Few things are more disconcerting than to find a house you want to buy, get a thumb's-up from the seller and then discover that a black mark on your credit record is going to kill the deal.
The credit-reporting system is complex and imperfect. Many people don't even know it exists, and those who do often are puzzled about how it works.To help potential homebuyers deal with the credit maze, Countrywide Mortgage, one of the nation's largest mortgage lenders, is offering a free booklet that explains how credit works.
It tells you what credit agencies do, who they are, where to reach them and what to ask. It offers sample letters you can use to get a copy of your credit report or dispute something in it.
Credit bureaus keep accounts on most Americans who buy anything on credit - a house, a car, a suit, a meal. Millions of retailers send reports to the credit bureaus each month, telling who has paid their bills on time and who hasn't.
Over time, a picture of an individual's creditworthiness emerges.
You may have forgotten that you were four months late on a Visa bill two years ago or that you defaulted on a loan. But the information probably is still there in your credit record.
The three major credit bureaus are:
- TRW, 12606 Greenville Ave., P.O. Box 749029, Dallas, TX 75374-9029. Attention: Consumer Affairs. Phone toll-free 800-392-1122. You can get one free report annually.
- Equifax, P.O. Box 740256, Atlanta, GA 30374-0256. Attention: Consumer Affairs. Phone toll-free 800-685-1111. The fee for an individual credit report in most states is $8, or $16 for a joint report.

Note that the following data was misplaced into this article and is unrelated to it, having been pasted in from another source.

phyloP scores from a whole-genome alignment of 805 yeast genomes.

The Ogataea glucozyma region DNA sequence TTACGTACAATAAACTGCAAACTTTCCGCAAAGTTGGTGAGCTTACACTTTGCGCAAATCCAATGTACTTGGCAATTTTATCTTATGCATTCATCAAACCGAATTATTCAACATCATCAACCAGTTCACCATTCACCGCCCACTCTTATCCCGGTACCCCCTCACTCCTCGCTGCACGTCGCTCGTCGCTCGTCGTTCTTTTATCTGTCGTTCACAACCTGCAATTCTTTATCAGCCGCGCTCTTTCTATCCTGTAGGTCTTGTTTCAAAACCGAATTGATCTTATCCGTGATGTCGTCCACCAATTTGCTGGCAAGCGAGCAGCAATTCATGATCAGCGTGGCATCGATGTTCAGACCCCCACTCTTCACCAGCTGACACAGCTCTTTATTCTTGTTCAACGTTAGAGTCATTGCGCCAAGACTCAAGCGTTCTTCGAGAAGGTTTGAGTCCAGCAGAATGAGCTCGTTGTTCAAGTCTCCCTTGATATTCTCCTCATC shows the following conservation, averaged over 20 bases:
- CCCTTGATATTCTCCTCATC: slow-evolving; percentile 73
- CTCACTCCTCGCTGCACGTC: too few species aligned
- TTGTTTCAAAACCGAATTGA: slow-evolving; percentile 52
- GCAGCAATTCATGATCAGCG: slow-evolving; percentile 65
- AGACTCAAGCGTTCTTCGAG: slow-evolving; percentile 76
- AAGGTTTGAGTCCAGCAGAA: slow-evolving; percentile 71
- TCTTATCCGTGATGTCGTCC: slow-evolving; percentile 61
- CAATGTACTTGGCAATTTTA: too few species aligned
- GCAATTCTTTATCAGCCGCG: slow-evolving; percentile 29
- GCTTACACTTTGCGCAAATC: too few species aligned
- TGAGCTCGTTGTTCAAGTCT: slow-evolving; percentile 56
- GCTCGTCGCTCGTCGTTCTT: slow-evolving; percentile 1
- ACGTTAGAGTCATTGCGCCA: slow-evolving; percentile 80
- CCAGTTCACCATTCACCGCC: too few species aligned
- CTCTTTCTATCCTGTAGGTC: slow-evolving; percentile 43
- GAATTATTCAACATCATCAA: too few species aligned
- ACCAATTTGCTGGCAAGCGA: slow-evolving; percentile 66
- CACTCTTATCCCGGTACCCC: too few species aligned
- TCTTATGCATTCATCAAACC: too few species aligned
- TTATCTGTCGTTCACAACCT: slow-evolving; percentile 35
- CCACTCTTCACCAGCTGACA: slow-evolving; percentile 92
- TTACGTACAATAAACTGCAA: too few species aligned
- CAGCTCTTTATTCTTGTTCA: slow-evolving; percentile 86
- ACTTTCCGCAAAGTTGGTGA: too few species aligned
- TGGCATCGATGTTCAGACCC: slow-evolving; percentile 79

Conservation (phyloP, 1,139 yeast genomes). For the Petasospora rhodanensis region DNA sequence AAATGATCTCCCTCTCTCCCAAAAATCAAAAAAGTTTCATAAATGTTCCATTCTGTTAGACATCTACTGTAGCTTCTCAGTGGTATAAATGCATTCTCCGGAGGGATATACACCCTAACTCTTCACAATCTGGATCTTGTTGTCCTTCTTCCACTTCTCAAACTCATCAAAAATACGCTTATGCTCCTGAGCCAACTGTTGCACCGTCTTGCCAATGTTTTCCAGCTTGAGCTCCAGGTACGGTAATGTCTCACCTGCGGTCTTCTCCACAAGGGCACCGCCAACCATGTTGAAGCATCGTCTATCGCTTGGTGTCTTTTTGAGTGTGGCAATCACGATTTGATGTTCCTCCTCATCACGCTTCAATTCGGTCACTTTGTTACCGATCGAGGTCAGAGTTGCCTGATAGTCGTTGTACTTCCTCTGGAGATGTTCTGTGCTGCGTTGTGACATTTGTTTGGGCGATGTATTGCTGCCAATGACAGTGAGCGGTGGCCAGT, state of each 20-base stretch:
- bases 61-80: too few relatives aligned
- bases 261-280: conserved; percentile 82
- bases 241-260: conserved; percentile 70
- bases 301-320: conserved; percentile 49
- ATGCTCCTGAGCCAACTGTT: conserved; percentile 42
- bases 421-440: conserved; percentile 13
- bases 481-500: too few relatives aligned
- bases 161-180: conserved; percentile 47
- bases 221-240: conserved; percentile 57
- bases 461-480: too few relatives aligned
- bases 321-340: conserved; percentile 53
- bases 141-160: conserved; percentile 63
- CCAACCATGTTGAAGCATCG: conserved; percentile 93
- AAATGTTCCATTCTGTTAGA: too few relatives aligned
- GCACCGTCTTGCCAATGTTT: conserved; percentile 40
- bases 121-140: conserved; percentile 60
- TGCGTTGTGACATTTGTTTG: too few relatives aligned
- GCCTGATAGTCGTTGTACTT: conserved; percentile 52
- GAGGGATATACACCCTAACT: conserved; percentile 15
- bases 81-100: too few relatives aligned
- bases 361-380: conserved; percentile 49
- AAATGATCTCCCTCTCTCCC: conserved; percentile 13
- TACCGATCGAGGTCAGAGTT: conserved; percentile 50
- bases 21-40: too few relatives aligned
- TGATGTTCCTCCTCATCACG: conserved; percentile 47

- Transunion, P.O. Box 7000. North Olmstead, OH 44070. Attention: Consumer Relations. Phone toll-free 800-851-2674 or toll 714-738-3800. The fee for an individual credit report in most states is $8 or $16 for a joint report.
For a free copy of Countrywide's credit manual, titled "Your Credit and You," call toll-free 800-577-3732.
- If you're a homeowner desperate for cash, you might be interested in GMAC's 100 percent home equity line. The service is available in 43 states for loans between $10,000 and $35,000.
For example, with a house appraised at $110,000 and a first mortgage of $90,000, a homeowner could get a home equity credit line of $20,000.
"Our 100 percent equity line is perfect for those who are looking for extra cash, even though they've just begun building equity in their home," said Willem Nieuwkerk, vice president for home equity operations at GMAC.
Be advised these 100 percent equity loans are much more expensive than an equity loan for 70 percent or 80 percent of a home's value. Rates vary by state but you can expect to pay about 13 percent (prime rate of 9 percent plus 4 percentage points) compared with 11 percent or less on a regular home equity loan.
For more information on this equity line of credit call toll-free 800-888-4622.
- A pilot program started two years ago in Los Angeles has succeeded in reducing fraud that had cheated many elderly and low-income home owners out of the equity in their properties.
Under the program, anyone who signs a property deed in Los Angeles is required to be thumbprinted.
The program was started because of the many ways thieves devise to cheat homeowners. For example, a crook may pose as a homeowner, take out a loan on the property and forge the owner's signature on loan documents. No payments on the loan are made, of course, so the property goes into foreclosure. Or a con artist lists a property for sale, signs over a fake deed to an unsuspecting buyer and walks away with the cash.
With thumbprints, an impostor's ID will be on record in the county. In addition, the Los Angeles County recorder is authorized to notify home owners when a deed has been recorded on their properties.
The extent of the fraud industry in house-rich Los Angeles shows up in the numbers - in just 10 months, 3,400 property owners were notified of deed filings they had not authorized. That allowed them to move quickly to clear up the property title.
The program is funded with a $7 surcharge on all deed recordings in the county.